153. 153. • SMTP uses persistent connections • SMTP uses TCP port 25. • SMTP requires message (header & body) to be in 7 - bit ASCII • SMTP server uses CRLF.CRLF to determine end of message • Unsecured against spam. Mr. Gopal Sakarkar
154. 154. • Mail client is configured with the name of a local mail gateway (SMTP server) • Mail client does not have to know how to deliver mail to everywhere Mr. Gopal Sakarkar
155. 155. Scenario: Alice sends message to Bob 1)Alice uses UA to compose message and “to” bob@someschool.edu 2)Alice’s UA sends message to her mail server; message placed in message queue 3)Client side of SMTP opens TCP connection with Bob’s mail server Mr. Gopal Sakarkar
156. 156. 4)SMTP client sends Alice’s message over the TCP connection 5)Bob’s mail server places the message in Bob’s mailbox 6)Bob invokes his user agent to read message Mr. Gopal Sakarkar
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158. 158. REPLY CODES MEANING 211 System status, or system help reply 214 Help message 220 <domain> Service ready 221 <domain> Service closing transmission channel 250 Requested mail action okay, completed 354 Start mail input; end with <CRLF>.<CRLF> 421 <Domain> Service not available, closing transmission channel Mr. Gopal Sakarkar
159. 159. REPLY CODES MEANING 450 Requested mail action not taken: mailbox unavailable 451 Requested action aborted: local error in processing 500 Syntax error, command unrecognized 501 Syntax error in parameters or arguments 503 Bad sequence of commands 550 Requested action not taken: mailbox unavailable 551 User not local; please try <forward-path> 554 Transaction failed Mr. Gopal Sakarkar
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161. 161. This SMTP example shows how mail is sent by Smith at host Alpha.ARPA, to Jones and Green at host Beta.ARPA S: MAIL FROM:Smith@Alpha.ARPA R: 250 OK S: RCPT TO:Jones@Beta.ARPA R: 250 OK S: RCPT TO:Green@Beta.ARPA R: 550 No such user here S: RCPT TO:Brown@Beta.ARPA R: 250 OK S: DATA R: 354 Start mail input; end with <CRLF>.<CRLF> S: Blah blah blah... S: ...etc. etc. etc. S: <CRLF>.<CRLF> R: 250 OK Mr. Gopal Sakarkar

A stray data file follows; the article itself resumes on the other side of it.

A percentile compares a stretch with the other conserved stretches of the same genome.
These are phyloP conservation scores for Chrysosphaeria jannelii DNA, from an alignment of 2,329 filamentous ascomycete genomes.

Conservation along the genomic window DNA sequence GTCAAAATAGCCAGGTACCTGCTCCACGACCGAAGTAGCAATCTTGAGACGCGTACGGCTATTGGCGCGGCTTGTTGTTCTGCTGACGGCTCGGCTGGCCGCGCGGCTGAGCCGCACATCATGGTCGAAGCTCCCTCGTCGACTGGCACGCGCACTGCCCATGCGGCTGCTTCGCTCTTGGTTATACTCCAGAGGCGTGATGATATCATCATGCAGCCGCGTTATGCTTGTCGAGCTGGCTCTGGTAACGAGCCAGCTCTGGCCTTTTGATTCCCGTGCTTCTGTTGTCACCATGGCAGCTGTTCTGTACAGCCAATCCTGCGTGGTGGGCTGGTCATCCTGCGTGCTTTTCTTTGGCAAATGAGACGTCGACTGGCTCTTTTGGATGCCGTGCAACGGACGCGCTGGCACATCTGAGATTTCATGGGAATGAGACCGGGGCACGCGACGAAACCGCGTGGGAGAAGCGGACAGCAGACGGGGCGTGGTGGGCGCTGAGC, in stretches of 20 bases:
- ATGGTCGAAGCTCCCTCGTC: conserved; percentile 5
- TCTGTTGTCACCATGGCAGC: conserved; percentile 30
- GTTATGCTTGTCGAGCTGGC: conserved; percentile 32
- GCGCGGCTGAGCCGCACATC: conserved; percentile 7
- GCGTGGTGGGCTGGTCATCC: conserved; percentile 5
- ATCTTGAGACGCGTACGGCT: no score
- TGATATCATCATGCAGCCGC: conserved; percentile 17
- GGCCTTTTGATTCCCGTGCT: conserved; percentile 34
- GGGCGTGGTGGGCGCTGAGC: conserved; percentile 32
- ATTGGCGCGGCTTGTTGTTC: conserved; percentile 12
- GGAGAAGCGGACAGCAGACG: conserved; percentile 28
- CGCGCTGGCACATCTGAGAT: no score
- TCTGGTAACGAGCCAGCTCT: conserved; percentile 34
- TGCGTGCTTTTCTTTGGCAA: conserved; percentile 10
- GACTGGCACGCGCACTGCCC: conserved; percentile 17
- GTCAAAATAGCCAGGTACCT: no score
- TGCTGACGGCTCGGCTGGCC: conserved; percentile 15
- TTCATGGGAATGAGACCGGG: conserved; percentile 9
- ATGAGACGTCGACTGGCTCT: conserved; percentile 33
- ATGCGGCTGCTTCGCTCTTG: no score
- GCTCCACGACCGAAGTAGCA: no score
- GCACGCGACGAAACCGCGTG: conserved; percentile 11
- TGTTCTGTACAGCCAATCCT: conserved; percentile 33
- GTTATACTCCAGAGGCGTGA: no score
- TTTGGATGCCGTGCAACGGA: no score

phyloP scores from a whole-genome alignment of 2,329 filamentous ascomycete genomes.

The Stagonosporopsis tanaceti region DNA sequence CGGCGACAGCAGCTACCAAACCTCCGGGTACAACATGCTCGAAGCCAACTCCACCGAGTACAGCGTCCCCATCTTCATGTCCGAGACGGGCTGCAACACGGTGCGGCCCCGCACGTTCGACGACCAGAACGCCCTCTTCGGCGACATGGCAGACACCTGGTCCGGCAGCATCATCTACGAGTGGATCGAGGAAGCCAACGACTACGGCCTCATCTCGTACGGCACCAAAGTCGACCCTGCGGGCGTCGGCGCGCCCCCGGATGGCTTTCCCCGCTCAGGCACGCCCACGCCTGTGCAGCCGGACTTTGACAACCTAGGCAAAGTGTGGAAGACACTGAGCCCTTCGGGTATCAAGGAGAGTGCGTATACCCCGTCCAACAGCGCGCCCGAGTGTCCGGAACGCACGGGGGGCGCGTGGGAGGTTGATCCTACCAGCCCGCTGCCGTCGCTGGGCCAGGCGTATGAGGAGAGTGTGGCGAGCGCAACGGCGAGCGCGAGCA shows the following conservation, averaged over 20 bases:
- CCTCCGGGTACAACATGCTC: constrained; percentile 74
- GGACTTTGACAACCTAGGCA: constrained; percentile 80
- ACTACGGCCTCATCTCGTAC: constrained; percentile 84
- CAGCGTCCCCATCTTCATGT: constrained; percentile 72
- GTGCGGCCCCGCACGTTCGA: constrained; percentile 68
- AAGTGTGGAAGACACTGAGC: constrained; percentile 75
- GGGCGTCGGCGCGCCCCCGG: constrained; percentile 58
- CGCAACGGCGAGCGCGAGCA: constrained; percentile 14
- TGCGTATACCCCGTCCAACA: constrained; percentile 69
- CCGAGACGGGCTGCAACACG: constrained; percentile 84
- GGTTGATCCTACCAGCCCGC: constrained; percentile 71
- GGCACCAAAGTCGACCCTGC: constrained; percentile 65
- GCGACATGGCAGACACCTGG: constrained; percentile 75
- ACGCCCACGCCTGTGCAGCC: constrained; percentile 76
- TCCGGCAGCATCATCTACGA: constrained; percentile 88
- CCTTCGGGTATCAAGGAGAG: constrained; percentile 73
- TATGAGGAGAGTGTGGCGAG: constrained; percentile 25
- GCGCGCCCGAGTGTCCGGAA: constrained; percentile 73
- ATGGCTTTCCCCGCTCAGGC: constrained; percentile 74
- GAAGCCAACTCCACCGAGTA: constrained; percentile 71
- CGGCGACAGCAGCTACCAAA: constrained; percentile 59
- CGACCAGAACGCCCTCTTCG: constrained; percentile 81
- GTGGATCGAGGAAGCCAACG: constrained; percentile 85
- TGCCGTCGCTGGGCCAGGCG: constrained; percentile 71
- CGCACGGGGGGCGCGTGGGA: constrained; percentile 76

162. 162. • HELLO: Sent by a client to identify itself, usually with a domain name • EHLO: Enables the server to identify its support for Extended Simple Mail Transfer Protocol (ESMTP) commands • MAIL FROM: Identifies the sender of the message; used in the form MAIL Mr. Gopal Sakarkar FROM: • RCPT TO: Identifies the message recipients; used in the form RCPT TO: • TURN: Allows the client and server to switch roles and send mail in the reverse direction without having to establish a new connection
163. 163. • ATRN: The ATRN (Authenticated TURN) command optionally takes one or more domains as a parameter. The ATRN command must be rejected if the session has not been authenticated • DATA: Sent by a client to initiate the transfer of message content • RSET: Nullifies the entire message transaction and resets the buffer • VRFY: Verifies that a mailbox is available for message delivery • HELP: Returns a list of commands that are supported by the SMTP Mr. Gopal Sakarkar service • QUIT: Terminates the session